Stimulus Lacks Backbone
by Jennifer Barry, GlobalAssetStrategist.com | March 6, 2009Print
Infrastructure falls below most investors' radar, but it's a globally important theme. Developing nations have to replace crumbling structures built by former colonial rulers, as well as construct new pipelines and mass transit to serve their exploding populations. In nations like China, millions have moved from rural to urban areas, requiring a huge expansion of infrastructure. Even with the economic crisis, the middle class is a powerful force in developing nations. Newly prosperous citizens want more than just basic sanitation and transportation, however. They desire First World quality infrastructure, and they can increasingly afford to pay for it.
This investment theme is not limited to poor nations. Eastern Europe is modernizing its infrastructure to compensate for undercapitalization under the Soviet regime. Canada’s water mains have started to fail, causing urban sinkholes. The UK suffers from crumbling roads and sidewalks. The United States may be the most neglected of all the rich countries, as the American Society of Civil Engineers (ASCE) gives U.S. infrastructure a “D” in it’s latest report. To upgrade the United States to an adequate, or “B” grade would cost an estimated US$2.2 trillion.
When the economic stimulus bill was originally proposed by the Obama Administration, it was advertised as a large investment in infrastructure, with comparisons to the Roosevelt-era Works Progress Administration. There was a great deal of rhetoric about “green jobs” and investing in America. I was hopeful President Obama's plan would substantially address the problems caused by decades of neglect.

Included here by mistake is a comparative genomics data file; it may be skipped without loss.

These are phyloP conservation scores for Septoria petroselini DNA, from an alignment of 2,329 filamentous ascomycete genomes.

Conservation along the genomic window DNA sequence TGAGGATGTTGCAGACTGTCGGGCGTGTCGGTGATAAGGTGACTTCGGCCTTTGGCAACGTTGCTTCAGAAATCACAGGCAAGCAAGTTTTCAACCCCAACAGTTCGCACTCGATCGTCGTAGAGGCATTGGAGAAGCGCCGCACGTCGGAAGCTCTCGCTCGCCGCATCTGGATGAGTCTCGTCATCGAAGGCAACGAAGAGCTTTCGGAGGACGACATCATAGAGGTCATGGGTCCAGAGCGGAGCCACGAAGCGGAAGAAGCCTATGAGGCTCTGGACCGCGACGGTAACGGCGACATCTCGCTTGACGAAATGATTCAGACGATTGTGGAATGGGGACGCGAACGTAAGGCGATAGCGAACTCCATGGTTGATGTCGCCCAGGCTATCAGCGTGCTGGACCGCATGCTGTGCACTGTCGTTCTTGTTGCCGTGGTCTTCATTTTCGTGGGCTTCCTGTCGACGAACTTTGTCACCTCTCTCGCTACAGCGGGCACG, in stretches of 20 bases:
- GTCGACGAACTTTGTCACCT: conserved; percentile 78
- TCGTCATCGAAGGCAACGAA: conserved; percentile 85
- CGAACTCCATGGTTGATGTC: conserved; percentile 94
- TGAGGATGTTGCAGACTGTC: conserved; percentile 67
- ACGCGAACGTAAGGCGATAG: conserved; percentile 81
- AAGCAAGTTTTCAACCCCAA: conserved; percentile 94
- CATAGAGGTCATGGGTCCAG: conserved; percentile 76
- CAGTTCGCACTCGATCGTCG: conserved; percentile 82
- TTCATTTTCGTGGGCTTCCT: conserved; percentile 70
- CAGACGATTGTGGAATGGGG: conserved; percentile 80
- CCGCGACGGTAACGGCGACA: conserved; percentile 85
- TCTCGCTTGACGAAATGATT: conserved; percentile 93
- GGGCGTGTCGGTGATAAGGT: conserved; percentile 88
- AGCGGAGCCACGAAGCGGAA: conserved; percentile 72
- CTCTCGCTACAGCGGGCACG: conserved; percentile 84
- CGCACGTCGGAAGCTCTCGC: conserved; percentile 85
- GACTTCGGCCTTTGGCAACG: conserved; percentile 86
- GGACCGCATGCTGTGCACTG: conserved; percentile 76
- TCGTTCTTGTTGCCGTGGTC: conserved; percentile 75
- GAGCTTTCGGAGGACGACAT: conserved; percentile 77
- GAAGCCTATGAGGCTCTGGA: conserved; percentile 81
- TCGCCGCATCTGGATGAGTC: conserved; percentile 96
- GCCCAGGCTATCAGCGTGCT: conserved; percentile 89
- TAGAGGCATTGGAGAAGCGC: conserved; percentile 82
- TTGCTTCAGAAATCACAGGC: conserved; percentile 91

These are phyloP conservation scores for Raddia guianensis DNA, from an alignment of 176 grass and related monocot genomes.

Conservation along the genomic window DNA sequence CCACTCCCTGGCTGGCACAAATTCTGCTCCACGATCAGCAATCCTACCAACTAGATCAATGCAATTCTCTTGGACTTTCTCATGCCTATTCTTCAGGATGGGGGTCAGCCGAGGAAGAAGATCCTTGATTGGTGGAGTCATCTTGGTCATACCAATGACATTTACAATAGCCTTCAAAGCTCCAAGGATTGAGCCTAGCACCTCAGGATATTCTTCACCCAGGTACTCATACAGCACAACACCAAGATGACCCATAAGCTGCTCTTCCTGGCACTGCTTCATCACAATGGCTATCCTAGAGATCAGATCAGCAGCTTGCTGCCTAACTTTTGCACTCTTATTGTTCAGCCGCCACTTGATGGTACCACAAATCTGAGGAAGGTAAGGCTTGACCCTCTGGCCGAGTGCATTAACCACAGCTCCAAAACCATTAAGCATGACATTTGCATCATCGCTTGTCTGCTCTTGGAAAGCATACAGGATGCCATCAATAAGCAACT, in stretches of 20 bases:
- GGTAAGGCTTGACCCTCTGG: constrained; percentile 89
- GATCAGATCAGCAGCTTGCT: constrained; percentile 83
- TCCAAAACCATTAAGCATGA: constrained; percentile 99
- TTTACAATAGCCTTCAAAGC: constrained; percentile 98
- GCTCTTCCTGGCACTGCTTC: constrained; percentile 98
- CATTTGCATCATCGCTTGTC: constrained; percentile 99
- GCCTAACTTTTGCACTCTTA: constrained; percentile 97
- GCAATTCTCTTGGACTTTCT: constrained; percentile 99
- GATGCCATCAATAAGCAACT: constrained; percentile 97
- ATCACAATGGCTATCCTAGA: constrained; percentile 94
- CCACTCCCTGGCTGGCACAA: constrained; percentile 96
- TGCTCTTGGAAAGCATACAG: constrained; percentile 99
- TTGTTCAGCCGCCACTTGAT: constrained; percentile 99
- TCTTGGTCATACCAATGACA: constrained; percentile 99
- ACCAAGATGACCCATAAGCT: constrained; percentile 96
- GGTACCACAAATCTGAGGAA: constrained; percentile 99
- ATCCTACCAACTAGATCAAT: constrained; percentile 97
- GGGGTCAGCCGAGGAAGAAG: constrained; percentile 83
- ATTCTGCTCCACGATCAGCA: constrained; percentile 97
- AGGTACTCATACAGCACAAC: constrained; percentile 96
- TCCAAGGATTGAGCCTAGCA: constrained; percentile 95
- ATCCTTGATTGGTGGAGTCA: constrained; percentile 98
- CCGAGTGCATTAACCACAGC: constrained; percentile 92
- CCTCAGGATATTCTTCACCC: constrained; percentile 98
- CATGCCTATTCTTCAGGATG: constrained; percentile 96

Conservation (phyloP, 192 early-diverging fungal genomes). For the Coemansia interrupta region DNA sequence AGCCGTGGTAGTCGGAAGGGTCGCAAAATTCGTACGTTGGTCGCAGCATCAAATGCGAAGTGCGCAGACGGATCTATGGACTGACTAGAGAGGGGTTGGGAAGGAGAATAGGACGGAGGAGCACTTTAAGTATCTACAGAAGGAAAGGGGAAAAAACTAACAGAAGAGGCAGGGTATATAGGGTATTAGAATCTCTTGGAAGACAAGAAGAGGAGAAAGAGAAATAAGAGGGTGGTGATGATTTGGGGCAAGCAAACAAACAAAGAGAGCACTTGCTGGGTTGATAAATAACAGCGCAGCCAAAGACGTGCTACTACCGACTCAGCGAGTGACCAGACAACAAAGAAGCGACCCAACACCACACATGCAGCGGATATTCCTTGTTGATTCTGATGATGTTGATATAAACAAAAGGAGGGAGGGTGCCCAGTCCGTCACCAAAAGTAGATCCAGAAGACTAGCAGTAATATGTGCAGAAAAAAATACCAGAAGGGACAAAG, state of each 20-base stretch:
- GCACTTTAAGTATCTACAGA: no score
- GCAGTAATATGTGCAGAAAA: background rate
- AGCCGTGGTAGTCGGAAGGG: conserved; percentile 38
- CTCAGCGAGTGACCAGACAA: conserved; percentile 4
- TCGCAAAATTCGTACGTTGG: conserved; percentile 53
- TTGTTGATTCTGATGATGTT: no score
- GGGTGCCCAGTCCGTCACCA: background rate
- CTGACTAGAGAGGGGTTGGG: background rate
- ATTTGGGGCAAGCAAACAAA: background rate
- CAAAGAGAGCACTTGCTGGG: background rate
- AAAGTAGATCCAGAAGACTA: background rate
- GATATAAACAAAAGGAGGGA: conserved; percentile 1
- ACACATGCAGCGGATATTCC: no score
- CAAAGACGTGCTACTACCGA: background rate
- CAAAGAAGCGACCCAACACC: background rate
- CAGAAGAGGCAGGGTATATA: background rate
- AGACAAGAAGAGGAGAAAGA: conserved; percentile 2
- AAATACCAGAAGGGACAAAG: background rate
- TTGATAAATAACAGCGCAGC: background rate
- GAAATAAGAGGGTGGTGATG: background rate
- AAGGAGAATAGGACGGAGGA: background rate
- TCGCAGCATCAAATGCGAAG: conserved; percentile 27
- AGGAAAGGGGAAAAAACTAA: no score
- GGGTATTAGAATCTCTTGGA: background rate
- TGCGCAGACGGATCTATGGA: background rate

Unfortunately, the reality is very different. President Obama harangued the Congress, pressuring them to pass the hefty 1,073 page bill the legislators only had a few hours to read. Any objections were derided as minor quibbles, and the vote was decided by the majority of Democrats outvoting the Republican opposition.
The new package totals US$787.2 billion at last count, with the final bill projected to cost over $1.1 trillion after compounding interest. As one would expect from a hastily constructed law, it’s full of nods to special interests. Although some of the “pork” was removed at the last minute, it still includes everything from education bonus grants, to coupons for TV converter boxes, to research on carbon storage. It’s unclear to me how these items will help fix the U.S. economy.
In my scan of the contents of the American Recovery and Reinvestment Act (ARRA), I found about $93 billion in infrastructure spending. Even with my generous definition of infrastructure, including categories like broadband rollout, hazardous waste cleanup and national park maintenance, it totals less than 12% of the entire law. It’s sadly just a sliver of the actual need for public works projects identified by the ASCE. Such a small sum spread across the nation will probably just compensate for the last few years of deferred maintenance. Some analysts predict 30-50% cuts in infrastructure spending in fiscal 2010, as most states struggle under huge deficits.